Runes are the letters of the ancient runic alphabets. They functioned much like the letters in our alphabet; each represented a sound and could be written out to express the spoken word.
Before writing systems became popular, people's histories and traditions were passed down orally. There were many Runic scripts in use when the Romans first encountered the tribes in the region. Many of these peoples, their languages and traditions were quickly Latinized. Or, in some cases, done away with altogether. This makes studying them almost impossible.
My personal favourite Runic alphabet is the Elder Futhark, the first written Germanic language. We have many detailed accounts of the Germanic peoples by the Romans; we have their alphabet, and we have evidence of its use on jewellery, weapons, armour and stones dotting the landscape. We've unlocked all the secrets now? Right? Well, in my opinion, still no.
Here's the problem. The Elder Futhark represents the sounds of the "Proto-Germanic language." That's just a fancy placeholder for a vast network of people who had used mostly the same symbols, had mostly the same language and were doing it at mostly the same time. The simple answer is this: Proto-Germanic isn't one language, it's a network of them, and none of the languages within the network are known to us 100%.
So then, what do we know? Lots. Plenty enough for generations of more study and exploration. We know the languages that inspired these runes, like the early Italic scripts, Latin, Greek and Etruscan. Some even believe the Egyptian hieroglyphs and their sibling scripts were influential in the runes' creation. The area in which these Proto-Germanic peoples lived was vast and bordered many regions and people with their own writing systems.
We know some words from artifacts and old texts, but much of what we know we borrowed from sibling systems of the runes. We also get a lot of insight from studying the languages the runes evolved into. By exploring all the people, places and systems that Germanic peoples encountered, we can better begin to unlock the secrets of their runes.
However, the first thing you'll notice when you look at historical rune evidence is there is little consistency in how the Futhark was used. Evidence from region to region may show wildly different uses of the same runes. Let me give you just a few examples.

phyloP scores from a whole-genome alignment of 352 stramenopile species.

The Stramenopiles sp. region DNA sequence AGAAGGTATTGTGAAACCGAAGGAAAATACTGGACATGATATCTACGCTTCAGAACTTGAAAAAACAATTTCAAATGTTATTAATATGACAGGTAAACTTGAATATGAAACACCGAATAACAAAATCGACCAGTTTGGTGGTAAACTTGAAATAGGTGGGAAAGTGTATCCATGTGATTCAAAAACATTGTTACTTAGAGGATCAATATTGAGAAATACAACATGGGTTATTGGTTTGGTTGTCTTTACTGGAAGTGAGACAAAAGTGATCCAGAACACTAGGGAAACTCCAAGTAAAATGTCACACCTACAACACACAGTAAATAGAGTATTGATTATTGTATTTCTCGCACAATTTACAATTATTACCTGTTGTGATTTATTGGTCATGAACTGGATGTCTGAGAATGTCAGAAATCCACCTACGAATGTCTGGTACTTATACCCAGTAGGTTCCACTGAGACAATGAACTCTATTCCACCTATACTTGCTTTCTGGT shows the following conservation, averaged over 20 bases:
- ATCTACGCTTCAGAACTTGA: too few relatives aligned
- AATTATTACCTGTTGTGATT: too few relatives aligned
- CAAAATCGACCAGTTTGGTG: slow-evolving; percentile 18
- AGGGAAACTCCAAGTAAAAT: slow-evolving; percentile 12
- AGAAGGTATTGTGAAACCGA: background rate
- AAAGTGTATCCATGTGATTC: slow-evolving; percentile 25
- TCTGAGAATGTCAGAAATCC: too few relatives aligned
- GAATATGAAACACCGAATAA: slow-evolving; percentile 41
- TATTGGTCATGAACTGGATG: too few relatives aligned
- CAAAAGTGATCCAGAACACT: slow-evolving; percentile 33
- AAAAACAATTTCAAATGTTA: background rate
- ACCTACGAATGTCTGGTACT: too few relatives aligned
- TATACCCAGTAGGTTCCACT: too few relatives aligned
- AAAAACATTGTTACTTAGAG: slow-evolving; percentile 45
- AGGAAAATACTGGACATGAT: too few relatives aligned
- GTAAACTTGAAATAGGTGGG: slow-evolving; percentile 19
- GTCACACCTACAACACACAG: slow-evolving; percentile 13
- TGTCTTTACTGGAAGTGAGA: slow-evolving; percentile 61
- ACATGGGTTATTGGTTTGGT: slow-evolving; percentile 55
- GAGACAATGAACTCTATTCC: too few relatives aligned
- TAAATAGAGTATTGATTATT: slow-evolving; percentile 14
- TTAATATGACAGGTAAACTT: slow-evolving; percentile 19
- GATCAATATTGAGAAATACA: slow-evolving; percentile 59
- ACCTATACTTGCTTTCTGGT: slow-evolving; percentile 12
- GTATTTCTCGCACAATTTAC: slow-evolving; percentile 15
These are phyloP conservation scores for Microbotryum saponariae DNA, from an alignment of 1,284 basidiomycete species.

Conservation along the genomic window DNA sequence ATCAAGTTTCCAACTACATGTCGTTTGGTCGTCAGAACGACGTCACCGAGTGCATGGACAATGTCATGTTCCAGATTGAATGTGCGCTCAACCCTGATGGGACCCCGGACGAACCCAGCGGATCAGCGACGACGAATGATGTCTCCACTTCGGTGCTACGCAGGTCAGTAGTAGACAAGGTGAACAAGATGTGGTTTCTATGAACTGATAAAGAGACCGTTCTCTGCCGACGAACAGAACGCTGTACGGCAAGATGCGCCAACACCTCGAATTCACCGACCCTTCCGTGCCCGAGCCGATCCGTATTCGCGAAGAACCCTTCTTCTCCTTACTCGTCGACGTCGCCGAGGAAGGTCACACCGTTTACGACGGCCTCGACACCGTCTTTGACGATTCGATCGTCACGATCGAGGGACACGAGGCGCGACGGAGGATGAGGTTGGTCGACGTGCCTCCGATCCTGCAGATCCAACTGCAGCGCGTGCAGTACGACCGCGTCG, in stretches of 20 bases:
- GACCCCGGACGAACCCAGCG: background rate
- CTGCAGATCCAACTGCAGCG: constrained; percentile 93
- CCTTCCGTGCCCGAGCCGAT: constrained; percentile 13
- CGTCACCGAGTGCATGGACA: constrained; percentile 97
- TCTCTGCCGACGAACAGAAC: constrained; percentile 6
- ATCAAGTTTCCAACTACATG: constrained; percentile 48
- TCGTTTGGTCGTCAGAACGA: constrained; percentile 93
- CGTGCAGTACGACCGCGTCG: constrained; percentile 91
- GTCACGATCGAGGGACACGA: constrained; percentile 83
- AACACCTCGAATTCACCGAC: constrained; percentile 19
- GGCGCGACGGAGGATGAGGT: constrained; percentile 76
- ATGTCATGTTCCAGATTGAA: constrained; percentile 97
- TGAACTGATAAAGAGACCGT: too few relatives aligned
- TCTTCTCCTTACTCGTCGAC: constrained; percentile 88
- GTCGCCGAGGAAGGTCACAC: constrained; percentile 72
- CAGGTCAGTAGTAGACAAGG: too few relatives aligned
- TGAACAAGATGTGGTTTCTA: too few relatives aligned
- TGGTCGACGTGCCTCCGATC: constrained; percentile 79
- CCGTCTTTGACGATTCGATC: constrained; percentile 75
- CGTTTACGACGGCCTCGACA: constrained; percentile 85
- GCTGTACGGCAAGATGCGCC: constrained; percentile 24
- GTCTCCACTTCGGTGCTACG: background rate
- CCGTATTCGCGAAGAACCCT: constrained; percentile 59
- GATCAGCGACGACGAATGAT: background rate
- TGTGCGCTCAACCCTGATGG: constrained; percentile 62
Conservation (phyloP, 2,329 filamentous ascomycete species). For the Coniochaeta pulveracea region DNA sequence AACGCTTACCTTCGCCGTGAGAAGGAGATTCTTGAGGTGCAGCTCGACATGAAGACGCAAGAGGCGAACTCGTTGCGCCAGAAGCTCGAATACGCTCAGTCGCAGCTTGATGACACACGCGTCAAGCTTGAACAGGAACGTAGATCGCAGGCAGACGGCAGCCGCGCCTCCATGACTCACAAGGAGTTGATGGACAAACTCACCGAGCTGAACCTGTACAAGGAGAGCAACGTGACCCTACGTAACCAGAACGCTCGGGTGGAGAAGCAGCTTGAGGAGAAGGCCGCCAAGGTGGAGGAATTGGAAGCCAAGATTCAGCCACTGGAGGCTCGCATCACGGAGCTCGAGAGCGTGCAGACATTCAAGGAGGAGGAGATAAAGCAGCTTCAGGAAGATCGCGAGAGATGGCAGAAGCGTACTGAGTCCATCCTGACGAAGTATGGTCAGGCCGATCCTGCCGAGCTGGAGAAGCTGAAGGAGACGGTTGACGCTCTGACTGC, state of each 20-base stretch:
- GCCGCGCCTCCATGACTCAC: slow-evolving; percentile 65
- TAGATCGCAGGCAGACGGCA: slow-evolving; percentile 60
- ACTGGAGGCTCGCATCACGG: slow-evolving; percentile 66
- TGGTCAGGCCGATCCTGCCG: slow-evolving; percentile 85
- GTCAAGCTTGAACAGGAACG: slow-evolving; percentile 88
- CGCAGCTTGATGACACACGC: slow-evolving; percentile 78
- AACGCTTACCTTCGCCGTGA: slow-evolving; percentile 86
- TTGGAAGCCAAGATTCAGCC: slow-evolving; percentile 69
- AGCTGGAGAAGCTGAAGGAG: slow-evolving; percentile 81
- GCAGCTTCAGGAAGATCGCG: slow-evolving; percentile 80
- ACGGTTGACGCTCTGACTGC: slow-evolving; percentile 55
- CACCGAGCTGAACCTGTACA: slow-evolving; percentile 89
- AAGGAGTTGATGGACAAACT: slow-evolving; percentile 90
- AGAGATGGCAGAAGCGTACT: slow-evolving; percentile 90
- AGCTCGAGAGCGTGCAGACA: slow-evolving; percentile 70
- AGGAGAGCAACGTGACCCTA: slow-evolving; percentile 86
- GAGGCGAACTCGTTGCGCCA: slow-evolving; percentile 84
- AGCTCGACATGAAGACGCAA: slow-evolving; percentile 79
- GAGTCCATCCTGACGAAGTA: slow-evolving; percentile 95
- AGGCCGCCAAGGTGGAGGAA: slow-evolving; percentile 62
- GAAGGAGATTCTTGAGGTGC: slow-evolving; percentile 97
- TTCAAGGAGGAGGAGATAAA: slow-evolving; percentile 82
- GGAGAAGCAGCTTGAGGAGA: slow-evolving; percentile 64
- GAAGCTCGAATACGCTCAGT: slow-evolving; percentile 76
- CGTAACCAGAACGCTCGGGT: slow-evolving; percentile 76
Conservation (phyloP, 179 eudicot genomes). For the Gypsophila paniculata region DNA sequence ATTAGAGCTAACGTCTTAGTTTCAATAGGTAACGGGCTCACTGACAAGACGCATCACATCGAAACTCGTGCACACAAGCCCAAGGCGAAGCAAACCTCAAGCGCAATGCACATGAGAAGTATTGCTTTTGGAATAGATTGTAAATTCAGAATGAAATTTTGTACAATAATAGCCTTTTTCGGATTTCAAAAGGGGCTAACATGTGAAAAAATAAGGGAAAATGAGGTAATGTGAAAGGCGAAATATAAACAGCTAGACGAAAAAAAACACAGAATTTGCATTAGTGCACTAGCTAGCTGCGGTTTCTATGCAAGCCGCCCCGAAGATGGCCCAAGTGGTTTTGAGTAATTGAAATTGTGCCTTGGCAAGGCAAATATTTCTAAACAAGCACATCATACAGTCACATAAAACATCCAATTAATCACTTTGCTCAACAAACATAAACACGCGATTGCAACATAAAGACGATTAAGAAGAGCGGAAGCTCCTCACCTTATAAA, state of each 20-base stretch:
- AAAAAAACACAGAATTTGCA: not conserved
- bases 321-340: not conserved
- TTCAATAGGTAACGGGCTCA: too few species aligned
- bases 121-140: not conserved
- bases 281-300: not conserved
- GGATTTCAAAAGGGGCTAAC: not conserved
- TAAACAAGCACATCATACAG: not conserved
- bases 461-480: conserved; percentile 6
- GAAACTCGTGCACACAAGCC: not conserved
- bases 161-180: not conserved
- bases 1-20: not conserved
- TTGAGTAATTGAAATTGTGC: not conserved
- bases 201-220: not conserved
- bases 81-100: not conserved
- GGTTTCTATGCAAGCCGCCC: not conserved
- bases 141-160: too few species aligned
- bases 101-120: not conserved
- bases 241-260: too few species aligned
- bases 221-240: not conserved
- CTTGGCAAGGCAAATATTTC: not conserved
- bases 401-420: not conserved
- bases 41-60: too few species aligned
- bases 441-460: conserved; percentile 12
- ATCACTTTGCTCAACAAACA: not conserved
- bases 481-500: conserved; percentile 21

We see overt discrepancies in the directions of individual runes. Sometimes a rune is depicted facing left, sometimes right, and sometimes it is inverted. There is no one rule as to when, where and why these variants happen. In writing, we see runic inscriptions written right to left, left to right, boustrophedon (going from one way to the other, snaking back and forth), and top to bottom, making it more difficult to catalogue and understand them as a definitive system. But I think that's the beauty of them.
They aren't one definitive system; they are an immense network of people with different histories and traditions, different accesses and skills, all sharing a similar motive. To communicate, to preserve history, tradition and to share and trade.
The runes allowed the Germanic people to communicate effectively enough to trade, explore and migrate further into the unknown. Their runes were a tool that could create incredible works. These people didn't always get along with each other and were constantly fighting off invaders and the elements. Despite all this, they came together to communicate, share, learn, trade and explore. Beautiful, right?
This explains why there are so many differing opinions on the runes. I think that's great and should be celebrated. However, this open-source access has inevitably created some darker Futhark and seen some make claims to runes for supremacy, hate, or oppression. I hate this, but let's not end on that note.
I didn't bring you all this way to not talk about divination. Here's a quick run-through of the runes in their history in divination and auguring. Many of the systems that we use today originated around the 1980s. The oldest systems we still commonly use were written in and possibly created around the 17th century. There was a sort of Runic renaissance.
Many claim there is evidence in the Eddas, the famous stories from the Northlands. The rune references in there are about the power of individual runes; and the power, use and significance of some bind runes. There is authentic Runic divination evidence even earlier than the Viking Age, though. Tacitus, a Roman historian, recorded some Germanic people using the runes to divine guidance on matters. And so that's what I think we should use them for today.